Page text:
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Federal court rejects Texas voter ID law

A three-judge panel in the US District Court for the District of Columbia [official website] on Thursday unanimously rejected a Texas law [opinion, PDF] requiring voters to present photo identification to election officials before casting their ballots. The judges concluded that the law [SB 14 text] is "the most stringent [of the photo ID laws] in the country," and would "almost certainly have a retrogressive effect," namely "strict, unforgiving burdens on the poor." According to the judges, this finding of a retrogressive effect within the law necessarily invalidated it under Section 5 of the Voting Rights Act of 1965 (VRA) [text, PDF]. In light of the decision, Texas Attorney General Greg Abbott [official website] announced plans to appeal [press release] the ruling to the US Supreme Court [official website], though the matter will not be taken up before this November's elections.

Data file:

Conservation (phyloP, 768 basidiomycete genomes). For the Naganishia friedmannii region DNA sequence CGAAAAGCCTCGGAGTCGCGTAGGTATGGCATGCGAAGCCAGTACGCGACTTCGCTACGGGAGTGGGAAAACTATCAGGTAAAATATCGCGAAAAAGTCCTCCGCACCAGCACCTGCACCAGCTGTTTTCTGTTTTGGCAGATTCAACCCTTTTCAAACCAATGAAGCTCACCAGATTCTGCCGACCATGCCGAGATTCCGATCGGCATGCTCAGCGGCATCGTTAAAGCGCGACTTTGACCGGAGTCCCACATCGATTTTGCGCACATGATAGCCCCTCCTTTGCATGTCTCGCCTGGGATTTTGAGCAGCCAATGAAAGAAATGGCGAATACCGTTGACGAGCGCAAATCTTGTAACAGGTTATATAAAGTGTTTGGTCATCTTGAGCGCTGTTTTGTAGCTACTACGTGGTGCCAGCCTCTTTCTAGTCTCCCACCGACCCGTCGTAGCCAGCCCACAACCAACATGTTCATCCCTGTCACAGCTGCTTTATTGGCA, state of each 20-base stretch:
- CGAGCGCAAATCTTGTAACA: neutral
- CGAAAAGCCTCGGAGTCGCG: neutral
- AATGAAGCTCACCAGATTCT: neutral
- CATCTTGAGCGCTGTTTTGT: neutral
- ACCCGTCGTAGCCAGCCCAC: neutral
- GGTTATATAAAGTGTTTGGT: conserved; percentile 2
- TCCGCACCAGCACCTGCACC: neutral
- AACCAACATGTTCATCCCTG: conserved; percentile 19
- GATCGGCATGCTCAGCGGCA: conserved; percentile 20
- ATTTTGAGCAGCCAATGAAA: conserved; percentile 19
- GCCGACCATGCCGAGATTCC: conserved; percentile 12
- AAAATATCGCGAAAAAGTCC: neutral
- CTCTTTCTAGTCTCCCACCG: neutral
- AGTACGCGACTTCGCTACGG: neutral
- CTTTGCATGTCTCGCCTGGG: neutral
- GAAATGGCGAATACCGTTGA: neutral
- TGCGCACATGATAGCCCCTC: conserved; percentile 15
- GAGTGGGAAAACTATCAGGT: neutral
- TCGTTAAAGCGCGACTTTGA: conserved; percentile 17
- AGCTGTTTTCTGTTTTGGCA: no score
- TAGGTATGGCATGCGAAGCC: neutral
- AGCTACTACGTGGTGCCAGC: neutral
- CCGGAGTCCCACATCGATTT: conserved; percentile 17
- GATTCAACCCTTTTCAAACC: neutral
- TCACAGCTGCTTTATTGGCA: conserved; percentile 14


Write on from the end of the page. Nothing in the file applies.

The US Department of Justice (DOJ) [official website] rejected the Texas law [JURIST report] in April, noting that SB 14 would have a disproportionate impact on the state's Latino voters, and that the law is potentially discriminatory. The charge came only a month after the DOJ sent a letter [JURIST report] claiming that the law violated Section 5 of the VRA. There are currently 33 US states [NCSL backgrounder] that have passed legislation requiring voters to present some form of ID at the polls, including 17 states requiring photo ID. The issue remains legally controversial, most notably in South Carolina, Pennsylvania, Wisconsin and Minnesota [JURIST reports].

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